7. This gave me an idea, whether its silly or not I don’t know. My boss recently took some initiative and asked that his supervisors talk to their teams and ask what motivates each person. We were suggested to talk to folks one-on-one as we tend to get a better response. The responses I’ve received have been interesting… one just wants to get along with their coworkers and have a calm environment that’s not too pressured, and another just wants money.

    What I’d like to do is utilize this information to and get a group discussion going. Everyone performs just about the same job, but each person has a specialty somewhere. I’d like everyone to discuss the job description and re-write their own, incorporating what makes them happy into it. For those that just want money, I’m interested to see the reaction I get.

  8. Ben, that’s a great idea. I’m pretty sure that even those people who are mostly in it for the money have tasks they like more (or at least hate less) than others, and will be able to contribute.

    Please let me know how it goes!

  9. It’s great to see that what I am doing spins off!
    I was hoping that this could be a kind of open-source leadership process where my writings and problems are the base but are entirely secondary to the thoughts and ideas that are the outcome.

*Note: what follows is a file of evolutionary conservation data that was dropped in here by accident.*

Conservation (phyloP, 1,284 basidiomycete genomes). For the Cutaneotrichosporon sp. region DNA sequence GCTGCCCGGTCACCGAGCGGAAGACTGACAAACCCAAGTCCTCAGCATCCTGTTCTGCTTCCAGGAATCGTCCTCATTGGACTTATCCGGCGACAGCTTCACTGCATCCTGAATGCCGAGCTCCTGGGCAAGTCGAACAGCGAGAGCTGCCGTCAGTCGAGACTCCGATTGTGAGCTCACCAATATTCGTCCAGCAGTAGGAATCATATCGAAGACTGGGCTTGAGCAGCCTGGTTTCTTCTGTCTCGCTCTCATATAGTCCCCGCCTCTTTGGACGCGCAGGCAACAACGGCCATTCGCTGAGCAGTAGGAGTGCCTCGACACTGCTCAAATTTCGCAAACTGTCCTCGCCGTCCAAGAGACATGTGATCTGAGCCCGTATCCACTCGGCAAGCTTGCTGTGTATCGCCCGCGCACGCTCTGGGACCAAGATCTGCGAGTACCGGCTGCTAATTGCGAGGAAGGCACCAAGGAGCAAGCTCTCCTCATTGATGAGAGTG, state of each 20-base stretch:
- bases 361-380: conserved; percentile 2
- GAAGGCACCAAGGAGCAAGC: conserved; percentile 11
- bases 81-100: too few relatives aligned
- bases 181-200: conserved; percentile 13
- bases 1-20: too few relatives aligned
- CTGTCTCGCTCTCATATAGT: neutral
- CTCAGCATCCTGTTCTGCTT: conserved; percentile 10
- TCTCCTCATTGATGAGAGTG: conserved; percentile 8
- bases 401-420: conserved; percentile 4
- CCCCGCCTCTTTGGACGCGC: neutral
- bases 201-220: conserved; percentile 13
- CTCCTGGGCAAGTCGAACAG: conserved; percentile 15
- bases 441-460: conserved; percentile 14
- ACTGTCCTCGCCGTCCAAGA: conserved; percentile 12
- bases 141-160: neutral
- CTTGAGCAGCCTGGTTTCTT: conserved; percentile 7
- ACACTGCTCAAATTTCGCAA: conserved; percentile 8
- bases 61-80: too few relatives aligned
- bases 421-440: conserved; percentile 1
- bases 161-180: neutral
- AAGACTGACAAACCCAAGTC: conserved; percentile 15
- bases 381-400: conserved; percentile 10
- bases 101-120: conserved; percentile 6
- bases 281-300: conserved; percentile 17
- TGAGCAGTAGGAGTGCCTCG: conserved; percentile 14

I am accepting the fact that not everyone buys in from the start. People are slowly understanding the new boss’ way of working and it’s a question of time before everyone is at least not against what is happening.

    To go faster – Alexander is right – I would need to spend more time here. I am not sure I have the choice right now, and if it’s a question of priority I am quite sure my boss will take me off this job and leave me to the other one (and leave this company in the dark).

    So the challenge is also becoming personal: How do I get everything done without cramming?

    I’ll get onto next post tomorrow evening.

  10. 1) We need to go out and find customers as the corporate salespeople are too busy elsewhere

    Isn’t getting customers the job of salespeople? What are these people so busy doing that they don’t have time to do their jobs?

  11. Hi NJG,

    It’s true that the salespeople should be selling my stuff.

    We are the little brother – a small subsidiary that have to share salespeople with the other subsidiaries.Therefore we systematically and consistently loose any power battle or prioritizaton.

    Its a strategy which is very strictly being adhered to, although very few people understand it and a lot of people agree that it is inefficient.

    Would you agree with me that just pointing the finger at the salespeople won’t get me far?

    I am too small to turn the supertanker by myself – and I don’t have time to start an uprising – I simply have to get my stuff sold so I’ll take the strategy a bit light and do it myself.

    What do you think about such an attitude?